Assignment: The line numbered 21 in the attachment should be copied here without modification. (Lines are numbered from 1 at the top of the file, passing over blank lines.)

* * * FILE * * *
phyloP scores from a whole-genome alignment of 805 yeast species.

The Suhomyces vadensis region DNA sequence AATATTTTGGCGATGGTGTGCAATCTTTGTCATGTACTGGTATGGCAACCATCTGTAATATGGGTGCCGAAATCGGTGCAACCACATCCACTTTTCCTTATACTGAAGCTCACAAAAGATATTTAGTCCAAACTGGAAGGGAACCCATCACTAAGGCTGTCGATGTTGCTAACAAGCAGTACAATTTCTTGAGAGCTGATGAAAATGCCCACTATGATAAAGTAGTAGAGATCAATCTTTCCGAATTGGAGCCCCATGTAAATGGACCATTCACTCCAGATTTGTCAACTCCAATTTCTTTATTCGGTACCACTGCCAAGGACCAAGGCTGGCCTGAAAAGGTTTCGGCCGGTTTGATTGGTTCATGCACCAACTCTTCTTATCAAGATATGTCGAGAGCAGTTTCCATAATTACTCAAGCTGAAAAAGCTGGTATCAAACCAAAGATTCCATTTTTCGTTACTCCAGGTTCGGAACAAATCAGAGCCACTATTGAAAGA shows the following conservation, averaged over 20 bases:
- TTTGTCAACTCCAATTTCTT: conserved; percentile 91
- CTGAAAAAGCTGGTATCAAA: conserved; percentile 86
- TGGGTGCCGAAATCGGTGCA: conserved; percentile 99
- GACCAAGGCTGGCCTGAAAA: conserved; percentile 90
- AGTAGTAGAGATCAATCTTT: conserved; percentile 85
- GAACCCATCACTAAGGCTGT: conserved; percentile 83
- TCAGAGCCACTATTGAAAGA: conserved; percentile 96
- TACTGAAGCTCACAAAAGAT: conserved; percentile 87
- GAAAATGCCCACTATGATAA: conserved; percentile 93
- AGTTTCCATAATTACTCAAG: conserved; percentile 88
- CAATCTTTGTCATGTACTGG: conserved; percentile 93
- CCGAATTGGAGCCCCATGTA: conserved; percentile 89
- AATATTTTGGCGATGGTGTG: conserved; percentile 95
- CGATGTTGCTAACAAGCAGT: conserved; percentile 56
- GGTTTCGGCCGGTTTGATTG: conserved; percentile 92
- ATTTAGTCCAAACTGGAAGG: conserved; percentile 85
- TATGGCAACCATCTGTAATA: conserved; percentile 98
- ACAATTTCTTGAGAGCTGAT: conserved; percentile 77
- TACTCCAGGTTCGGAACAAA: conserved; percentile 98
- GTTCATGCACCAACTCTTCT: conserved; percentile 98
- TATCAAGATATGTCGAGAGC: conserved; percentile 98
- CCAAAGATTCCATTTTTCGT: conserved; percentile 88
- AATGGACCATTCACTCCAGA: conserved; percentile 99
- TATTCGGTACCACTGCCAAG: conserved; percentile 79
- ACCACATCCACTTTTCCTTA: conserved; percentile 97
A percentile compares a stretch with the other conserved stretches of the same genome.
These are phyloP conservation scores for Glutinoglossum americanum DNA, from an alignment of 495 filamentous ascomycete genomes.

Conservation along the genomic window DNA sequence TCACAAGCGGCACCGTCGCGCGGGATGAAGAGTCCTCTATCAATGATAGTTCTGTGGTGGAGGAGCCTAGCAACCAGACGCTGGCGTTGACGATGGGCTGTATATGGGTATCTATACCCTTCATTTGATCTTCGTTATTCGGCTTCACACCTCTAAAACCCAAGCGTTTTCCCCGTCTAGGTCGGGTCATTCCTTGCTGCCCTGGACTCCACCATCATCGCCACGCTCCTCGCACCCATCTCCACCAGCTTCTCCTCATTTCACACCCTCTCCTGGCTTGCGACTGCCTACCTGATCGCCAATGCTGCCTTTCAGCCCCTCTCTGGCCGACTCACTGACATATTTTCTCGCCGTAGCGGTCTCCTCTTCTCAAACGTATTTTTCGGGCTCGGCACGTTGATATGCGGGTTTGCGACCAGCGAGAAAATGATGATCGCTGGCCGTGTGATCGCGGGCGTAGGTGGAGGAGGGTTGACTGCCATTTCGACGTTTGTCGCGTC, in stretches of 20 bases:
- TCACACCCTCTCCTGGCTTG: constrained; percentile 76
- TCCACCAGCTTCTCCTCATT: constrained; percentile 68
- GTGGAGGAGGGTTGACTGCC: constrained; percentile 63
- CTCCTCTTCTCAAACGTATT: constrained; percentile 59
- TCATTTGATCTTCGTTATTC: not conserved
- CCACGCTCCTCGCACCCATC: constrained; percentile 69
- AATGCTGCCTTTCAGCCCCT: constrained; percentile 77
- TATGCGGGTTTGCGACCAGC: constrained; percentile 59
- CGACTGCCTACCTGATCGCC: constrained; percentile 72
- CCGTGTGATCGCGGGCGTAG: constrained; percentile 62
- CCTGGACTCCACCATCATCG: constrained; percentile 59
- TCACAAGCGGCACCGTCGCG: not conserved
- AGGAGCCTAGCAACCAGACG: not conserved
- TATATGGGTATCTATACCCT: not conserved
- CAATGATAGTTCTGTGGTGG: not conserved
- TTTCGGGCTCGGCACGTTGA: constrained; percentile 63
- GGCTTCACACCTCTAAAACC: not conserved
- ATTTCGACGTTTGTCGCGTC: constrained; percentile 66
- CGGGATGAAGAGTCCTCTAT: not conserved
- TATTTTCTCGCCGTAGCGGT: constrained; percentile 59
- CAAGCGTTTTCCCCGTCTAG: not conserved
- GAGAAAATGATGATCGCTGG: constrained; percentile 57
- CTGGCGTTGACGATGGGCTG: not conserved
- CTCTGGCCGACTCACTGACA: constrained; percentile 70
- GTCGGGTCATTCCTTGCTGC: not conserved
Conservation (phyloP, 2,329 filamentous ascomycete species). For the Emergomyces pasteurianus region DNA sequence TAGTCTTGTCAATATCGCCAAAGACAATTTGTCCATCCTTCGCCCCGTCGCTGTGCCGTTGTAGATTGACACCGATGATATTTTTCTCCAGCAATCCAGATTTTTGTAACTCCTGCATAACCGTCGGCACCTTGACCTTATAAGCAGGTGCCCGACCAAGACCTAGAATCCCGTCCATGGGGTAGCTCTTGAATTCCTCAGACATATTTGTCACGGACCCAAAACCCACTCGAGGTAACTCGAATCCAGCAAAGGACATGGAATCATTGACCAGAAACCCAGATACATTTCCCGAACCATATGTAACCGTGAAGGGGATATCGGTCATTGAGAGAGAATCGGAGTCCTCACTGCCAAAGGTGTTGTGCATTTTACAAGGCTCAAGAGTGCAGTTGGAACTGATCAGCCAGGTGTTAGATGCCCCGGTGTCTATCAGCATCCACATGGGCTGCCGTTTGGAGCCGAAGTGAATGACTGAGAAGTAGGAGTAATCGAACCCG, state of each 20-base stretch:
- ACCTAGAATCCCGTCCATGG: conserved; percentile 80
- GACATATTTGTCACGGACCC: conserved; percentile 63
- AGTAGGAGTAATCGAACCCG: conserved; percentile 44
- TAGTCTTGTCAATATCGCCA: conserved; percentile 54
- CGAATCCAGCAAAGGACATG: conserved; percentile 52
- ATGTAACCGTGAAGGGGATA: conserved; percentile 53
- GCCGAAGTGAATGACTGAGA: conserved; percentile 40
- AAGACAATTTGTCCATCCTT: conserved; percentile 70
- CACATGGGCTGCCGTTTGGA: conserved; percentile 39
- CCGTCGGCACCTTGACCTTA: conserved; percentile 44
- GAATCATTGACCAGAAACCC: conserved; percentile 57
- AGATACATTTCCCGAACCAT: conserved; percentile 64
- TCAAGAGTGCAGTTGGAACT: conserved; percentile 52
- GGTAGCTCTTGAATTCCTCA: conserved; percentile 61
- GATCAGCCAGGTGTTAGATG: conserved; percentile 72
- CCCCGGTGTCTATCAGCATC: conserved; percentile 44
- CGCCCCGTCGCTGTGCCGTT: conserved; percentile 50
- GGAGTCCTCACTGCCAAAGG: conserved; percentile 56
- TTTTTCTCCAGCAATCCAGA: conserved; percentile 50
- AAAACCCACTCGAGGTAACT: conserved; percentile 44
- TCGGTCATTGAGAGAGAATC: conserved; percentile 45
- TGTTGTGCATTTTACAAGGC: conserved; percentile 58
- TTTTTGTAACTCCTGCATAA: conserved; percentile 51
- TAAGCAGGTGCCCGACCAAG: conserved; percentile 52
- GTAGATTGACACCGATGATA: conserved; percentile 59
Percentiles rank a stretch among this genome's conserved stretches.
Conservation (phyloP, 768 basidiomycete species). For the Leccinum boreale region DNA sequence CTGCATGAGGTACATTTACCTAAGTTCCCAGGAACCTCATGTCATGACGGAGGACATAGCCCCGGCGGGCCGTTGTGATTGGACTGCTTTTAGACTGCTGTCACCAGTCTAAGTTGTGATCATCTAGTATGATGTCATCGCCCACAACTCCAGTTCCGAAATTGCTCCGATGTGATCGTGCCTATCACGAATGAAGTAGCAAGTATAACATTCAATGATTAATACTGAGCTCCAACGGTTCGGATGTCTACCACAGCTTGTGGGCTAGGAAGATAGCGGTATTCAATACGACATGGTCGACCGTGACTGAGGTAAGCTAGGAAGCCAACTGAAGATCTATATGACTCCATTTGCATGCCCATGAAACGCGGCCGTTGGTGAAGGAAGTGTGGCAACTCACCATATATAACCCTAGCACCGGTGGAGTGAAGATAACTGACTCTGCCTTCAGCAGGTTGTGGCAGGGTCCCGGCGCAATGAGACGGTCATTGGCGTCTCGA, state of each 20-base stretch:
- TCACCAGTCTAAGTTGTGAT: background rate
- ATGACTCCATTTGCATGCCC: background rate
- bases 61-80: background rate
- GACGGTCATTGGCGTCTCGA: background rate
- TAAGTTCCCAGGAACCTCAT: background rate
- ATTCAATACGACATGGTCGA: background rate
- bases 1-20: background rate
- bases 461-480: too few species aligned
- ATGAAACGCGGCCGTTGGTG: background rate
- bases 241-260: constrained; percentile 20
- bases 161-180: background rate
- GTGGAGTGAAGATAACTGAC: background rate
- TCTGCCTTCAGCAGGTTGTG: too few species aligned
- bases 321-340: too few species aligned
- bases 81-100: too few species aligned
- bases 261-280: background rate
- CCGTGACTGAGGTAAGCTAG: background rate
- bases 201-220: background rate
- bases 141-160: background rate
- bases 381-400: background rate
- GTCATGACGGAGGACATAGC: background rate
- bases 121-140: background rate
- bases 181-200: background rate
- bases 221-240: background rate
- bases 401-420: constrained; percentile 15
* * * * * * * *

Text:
- TACTCCAGGTTCGGAACAAA: conserved; percentile 98